Missy Robbins is exactly who you want to write a pasta book. The chef behind one of New York’s most celebrated pasta destinations, Lilia, she writes about shapes and the regions of Italy they come from with humble authority. In ways, “Pasta” is like an encyclopedia, explaining 45 different pasta shapes and providing 95 recipes for what to do with them. Perhaps the most valuable takeaway is Robbins’ advice for marrying the pasta with its sauce — something home cooks can apply to any recipe and not just Robbins’ 24-yolk egg dough. That said, you’ll also want to cook many of these recipes, such as a pistachio-broccolli pesto over pillow ricotti gnocchi or a side of eggplant bathed in a staggering sun-dried tomato vinaigrette. — J.B.

“Pasta: The Spirit and Craft of Italy’s Greatest Food, with Recipes” by Missy Robbins and Talia Baiocchi (Ten Speed Press; $40; 416 pages).

‘That Sounds So Good’

"That Sounds So Good" by Carla Lalli Music.

“That Sounds So Good” by Carla Lalli Music.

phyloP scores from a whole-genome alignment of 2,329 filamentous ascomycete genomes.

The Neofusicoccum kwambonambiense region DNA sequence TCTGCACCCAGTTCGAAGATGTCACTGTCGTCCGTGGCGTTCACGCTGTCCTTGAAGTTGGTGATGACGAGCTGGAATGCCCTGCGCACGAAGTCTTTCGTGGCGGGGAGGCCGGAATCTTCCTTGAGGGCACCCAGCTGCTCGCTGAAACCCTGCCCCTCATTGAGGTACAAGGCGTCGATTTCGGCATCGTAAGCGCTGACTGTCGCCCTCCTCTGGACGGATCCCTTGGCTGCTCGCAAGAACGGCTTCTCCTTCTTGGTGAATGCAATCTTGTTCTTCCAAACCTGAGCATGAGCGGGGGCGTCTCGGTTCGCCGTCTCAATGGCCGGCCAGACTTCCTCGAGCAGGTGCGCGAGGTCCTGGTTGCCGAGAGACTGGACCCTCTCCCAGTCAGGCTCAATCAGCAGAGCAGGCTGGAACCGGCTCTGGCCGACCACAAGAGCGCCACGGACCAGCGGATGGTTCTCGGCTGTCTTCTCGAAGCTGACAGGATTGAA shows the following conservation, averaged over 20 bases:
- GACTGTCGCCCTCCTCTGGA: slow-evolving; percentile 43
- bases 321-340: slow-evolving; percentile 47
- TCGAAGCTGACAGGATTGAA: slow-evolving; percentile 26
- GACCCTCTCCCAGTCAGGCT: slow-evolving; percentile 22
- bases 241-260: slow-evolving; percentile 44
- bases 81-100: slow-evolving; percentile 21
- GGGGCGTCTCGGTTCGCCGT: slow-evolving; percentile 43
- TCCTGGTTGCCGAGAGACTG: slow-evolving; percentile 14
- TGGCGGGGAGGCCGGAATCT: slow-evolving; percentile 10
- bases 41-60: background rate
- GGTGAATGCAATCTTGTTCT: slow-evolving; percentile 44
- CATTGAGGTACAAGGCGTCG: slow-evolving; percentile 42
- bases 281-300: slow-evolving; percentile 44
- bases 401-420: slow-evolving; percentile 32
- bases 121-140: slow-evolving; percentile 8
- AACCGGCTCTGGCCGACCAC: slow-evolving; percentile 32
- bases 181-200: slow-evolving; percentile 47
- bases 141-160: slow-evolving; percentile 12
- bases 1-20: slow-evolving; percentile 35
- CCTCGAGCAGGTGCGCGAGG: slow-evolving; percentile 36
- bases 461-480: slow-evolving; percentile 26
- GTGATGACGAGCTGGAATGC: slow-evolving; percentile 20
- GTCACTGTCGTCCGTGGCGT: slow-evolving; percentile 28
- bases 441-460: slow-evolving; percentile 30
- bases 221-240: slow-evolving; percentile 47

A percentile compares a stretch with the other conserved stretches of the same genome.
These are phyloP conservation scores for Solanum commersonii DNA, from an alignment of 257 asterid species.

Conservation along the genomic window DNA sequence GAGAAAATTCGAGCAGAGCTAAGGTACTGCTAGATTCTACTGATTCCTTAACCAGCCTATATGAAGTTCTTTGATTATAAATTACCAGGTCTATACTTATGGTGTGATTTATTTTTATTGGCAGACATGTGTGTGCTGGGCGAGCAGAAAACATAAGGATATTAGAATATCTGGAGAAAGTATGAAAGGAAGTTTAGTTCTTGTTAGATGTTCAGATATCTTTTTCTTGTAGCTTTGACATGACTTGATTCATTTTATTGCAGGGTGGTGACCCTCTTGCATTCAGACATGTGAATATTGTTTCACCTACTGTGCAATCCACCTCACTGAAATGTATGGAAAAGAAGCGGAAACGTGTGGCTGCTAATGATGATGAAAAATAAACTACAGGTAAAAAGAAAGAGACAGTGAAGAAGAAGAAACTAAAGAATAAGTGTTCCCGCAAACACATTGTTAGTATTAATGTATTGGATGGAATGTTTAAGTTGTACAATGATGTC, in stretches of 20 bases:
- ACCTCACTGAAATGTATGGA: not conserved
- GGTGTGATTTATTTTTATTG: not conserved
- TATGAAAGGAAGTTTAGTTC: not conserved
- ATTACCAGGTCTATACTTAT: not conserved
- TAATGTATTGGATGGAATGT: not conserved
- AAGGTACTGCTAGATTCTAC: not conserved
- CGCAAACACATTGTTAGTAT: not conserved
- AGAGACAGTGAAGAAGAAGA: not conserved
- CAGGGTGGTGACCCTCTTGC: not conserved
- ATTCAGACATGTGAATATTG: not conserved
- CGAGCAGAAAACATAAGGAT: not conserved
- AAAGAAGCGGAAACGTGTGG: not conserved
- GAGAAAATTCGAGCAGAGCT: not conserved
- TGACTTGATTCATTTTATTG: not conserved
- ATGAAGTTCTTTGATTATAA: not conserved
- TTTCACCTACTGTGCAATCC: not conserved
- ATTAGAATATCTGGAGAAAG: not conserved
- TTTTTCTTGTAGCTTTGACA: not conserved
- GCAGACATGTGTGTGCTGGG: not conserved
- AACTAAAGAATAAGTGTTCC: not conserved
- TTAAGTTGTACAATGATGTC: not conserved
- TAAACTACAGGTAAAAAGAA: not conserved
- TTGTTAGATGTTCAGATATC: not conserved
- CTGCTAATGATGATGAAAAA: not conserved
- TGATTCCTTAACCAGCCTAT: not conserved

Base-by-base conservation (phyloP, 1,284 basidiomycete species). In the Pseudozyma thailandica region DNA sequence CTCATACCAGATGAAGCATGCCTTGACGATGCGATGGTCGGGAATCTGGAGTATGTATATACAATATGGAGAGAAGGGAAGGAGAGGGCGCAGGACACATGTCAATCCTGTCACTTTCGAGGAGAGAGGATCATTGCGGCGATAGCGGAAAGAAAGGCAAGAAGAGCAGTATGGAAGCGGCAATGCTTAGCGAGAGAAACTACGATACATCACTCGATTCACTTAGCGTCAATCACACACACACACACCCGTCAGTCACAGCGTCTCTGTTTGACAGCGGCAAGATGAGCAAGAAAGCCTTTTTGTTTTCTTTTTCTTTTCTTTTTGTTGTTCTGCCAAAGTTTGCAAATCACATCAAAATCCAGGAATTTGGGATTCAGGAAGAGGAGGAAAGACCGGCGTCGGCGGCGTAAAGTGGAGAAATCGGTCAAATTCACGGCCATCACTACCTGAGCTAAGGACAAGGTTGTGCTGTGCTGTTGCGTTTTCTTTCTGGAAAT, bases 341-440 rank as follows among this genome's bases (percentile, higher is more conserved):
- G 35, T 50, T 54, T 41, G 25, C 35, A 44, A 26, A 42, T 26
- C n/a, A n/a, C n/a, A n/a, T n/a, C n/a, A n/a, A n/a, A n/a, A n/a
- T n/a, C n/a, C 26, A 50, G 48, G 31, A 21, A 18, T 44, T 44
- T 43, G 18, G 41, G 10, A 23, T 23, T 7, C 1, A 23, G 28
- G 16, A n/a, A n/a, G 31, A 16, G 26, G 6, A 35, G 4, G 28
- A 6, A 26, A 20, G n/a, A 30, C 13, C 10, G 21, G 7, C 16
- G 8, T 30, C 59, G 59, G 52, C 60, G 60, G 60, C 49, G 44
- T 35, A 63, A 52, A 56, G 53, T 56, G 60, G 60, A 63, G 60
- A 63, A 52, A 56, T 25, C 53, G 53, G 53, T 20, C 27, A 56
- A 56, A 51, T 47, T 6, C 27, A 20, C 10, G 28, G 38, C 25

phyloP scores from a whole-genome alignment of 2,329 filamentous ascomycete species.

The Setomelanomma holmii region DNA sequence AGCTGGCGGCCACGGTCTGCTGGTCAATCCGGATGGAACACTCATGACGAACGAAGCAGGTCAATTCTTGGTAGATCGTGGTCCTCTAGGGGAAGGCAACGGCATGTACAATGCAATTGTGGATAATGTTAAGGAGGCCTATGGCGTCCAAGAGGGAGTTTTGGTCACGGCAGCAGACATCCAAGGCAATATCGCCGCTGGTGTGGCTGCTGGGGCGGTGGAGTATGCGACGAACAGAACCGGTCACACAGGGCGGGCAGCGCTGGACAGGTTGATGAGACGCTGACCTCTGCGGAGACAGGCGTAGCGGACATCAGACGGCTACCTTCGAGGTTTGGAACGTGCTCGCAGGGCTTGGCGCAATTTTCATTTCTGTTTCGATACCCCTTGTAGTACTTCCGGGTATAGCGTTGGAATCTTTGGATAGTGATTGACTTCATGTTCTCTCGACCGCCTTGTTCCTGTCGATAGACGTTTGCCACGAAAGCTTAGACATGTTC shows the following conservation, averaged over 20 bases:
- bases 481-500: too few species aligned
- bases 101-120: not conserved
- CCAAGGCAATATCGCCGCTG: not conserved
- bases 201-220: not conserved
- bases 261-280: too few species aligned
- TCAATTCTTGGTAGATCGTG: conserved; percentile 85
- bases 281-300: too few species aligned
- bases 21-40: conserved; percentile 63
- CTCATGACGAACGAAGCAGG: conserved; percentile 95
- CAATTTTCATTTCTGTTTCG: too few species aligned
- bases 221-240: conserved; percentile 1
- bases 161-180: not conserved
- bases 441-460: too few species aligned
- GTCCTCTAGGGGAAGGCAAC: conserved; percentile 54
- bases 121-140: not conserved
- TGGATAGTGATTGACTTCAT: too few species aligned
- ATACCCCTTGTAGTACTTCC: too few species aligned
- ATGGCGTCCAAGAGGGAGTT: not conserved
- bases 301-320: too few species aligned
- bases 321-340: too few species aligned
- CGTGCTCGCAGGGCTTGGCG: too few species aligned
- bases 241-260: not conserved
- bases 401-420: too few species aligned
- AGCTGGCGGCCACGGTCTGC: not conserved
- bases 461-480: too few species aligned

Courtesy Clarkson Potter

Many of the best cookbooks are personal, and Carla Lalli Music’s “That Sounds So Good” feels especially so. It features an essay from her son about the family’s Friday night ritual of spaghetti and clams (plus the recipe), family photos and is named after the enthusiastic stamp of approval her father gives when they’re debating what to make for dinner. The former Bon Appetit editor’s second cookbook is also highly approachable. It’s organized by occasion rather than ingredient, with quick but still satisfying recipes for busy weekdays, like herbed rice topped with the magical trio of kimchi, shrimp and butter; or longer weekend projects like ragu. The “Burning Clean” chapter, designed for lighter eating after a weekend of indulging, is full of bright, vegetable-forward dishes that quickly make their way into your regular cooking rotation. Like Lalli Music’s first book, every recipe comes with a list of “spin it” suggestions. Out of basil for the herbed rice? Grab chives, cilantro or perilla leaves. — E.K.

“That Sounds So Good: 100 Real-Life Recipes for Every Day of the Week” by Carla Lalli Music (Clarkson Potter; $35; 288 pages).